Kickoff: 1 p.m. Eastern.
Television: The game will air on FOX-TV. In Cincinnati, it will be carried by WXIX-TV (Ch. 19). Broadcasters are Brandon Gaudin (play-by-play), Robert Smith (analyst) and Megan Olivi (sideline reporter).
Radio: The game will air on the Bengals Radio Network, led by Cincinnati flagship stations WLW-AM (700), WCKY-AM (ESPN 1530; all sports) and WEBN-FM (102.7). Broadcasters are Dan Hoard (play-by-play) and Dave Lapham (analyst).
Setting the scene: The Bengals this week wrap up their 2019 season by hosting the division-rival Cleveland Browns at Paul Brown Stadium on Sunday. Cincinnati currently stands at 1-14, after falling 38-35 in a dramatic overtime battle at Miami last week.
"A lot of the things that we preach, and how we talk about what a Bengal is — a physical, hungry, accountable teammate who's willing to do his all to get the job done — I saw that so many times (against Miami)," said Bengals head coach Zac Taylor. "We were on the road, and in a game that we could have been out of early — but we weren't. Our guys fought to the very end, and those are the things we need to continue to build off of."
Miami maintained a comfortable lead for much of the game, but Cincinnati stormed back for what will go down as one of the most dramatic comebacks in NFL history. The Bengals trailed by 23 points midway through the fourth quarter, before what seemed like an insignificant TD pass from QB Andy Dalton to TE C.J. Uzomah cut the Dolphins' lead to 16 with 6:15 to play.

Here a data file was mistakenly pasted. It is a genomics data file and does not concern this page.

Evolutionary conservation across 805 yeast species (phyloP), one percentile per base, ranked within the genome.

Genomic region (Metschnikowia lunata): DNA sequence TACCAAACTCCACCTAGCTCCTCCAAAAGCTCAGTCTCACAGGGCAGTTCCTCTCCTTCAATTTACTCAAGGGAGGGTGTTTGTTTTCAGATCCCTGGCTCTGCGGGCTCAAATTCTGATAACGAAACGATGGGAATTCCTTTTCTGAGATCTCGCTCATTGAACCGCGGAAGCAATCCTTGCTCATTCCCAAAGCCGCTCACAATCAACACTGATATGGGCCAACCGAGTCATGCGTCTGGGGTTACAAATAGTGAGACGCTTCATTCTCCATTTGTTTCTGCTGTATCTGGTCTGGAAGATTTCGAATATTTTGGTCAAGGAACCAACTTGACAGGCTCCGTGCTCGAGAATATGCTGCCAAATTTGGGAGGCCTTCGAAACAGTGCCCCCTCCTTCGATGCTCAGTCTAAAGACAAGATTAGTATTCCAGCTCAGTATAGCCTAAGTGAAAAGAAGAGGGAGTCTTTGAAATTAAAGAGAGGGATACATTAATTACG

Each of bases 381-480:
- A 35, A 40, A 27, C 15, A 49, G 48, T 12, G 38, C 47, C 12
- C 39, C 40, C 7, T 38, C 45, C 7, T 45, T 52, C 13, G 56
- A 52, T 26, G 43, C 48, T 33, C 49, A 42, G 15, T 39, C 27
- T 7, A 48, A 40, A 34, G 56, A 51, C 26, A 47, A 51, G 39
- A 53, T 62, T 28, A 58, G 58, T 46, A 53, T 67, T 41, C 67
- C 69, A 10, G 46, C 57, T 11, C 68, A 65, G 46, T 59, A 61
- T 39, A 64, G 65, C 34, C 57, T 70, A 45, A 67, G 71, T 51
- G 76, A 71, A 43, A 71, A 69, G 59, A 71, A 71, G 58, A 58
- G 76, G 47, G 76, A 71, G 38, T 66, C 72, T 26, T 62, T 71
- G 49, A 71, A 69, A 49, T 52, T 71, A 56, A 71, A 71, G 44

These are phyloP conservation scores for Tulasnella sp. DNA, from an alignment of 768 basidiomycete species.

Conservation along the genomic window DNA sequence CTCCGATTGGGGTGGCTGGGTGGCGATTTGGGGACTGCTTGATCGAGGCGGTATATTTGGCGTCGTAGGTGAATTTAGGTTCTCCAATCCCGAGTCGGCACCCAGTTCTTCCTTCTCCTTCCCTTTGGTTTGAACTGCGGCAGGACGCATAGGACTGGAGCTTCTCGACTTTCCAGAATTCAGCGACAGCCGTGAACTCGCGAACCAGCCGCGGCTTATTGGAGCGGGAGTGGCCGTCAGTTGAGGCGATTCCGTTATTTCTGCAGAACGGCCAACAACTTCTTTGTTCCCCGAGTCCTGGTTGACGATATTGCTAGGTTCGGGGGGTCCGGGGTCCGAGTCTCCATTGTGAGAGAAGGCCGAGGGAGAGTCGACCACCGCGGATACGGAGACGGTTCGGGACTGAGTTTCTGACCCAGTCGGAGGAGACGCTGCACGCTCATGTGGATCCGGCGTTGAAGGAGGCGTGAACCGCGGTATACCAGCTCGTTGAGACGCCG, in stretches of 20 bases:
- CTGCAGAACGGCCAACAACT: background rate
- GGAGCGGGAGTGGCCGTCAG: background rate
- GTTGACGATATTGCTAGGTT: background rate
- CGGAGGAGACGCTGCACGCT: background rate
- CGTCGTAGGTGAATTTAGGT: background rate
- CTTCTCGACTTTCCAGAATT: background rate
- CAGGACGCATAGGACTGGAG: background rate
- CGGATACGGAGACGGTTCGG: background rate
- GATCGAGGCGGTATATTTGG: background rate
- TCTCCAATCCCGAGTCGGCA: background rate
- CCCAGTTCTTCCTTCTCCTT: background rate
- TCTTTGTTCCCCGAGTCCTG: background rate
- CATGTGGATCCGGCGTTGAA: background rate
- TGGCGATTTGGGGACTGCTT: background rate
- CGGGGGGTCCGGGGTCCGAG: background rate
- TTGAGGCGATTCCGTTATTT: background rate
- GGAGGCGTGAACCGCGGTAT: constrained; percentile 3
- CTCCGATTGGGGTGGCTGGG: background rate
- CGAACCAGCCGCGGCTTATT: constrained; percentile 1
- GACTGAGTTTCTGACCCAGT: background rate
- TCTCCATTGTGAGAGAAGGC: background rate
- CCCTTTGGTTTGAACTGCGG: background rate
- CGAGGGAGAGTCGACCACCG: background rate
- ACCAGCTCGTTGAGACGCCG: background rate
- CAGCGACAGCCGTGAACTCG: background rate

Dalton then led Cincinnati on a 14-play, 63-yard drive that was capped by a three-yard TD pass to WR Tyler Boyd with 29 seconds remaining. Miami's lead was cut to eight, after Dalton found TE Tyler Eifert in the end zone for a successful two-point conversion.
The Bengals then recovered an onside kick by K Randy Bullock, who earlier in the game made a 57-yard FG, a career-long and the longest in Bengals history. Bullock became the first NFL player in four seasons to make a FG of at least 55 yards and convert a successful onside kick in the same game (the most recent had been Jets K Nick Folk on Oct. 25, 2015).
Four plays later, Dalton found Eifert in the end zone for a 25-yard TD as time expired. Dalton then ran in the two-point conversion himself to cap the furious comeback and send the game to overtime. According to the Elias Sports Bureau, it was the first-ever instance of a team scoring at least 16 points in the final 29 seconds of a game, regardless of the score at the time.
Cincinnati's momentum, though, stalled in OT. The Bengals went three-andout on both of their offensive possessions in the extra period, while Miami used a time-consuming 10-play drive on their third possession of OT to set up a 37-yard game-winning FG as the extra period expired.
"For all the emotion we felt when we got back into it and got into overtime, you certainly felt like, 'We're going to go win this game. We're going to win it,'" Taylor said. "We fought our way back. But when you don't win in it, you're almost confused, to be quite frank with you."
This week, the Bengals will attempt to end their season on a high note. Among the many storylines are HB Joe Mixon's pursuit of 1000 rushing yards for the second straight season (needs 25 yards), along with WR Tyler Boyd's pursuit of 1000 receiving yards for the second straight season (needs 13 yards). If they both hit their marks, they would join HB Rudi Johnson and WR Chad Johnson (2004-05 and '05-06) as the only duo in Bengals history to accomplish those feats together in back-to-back seasons.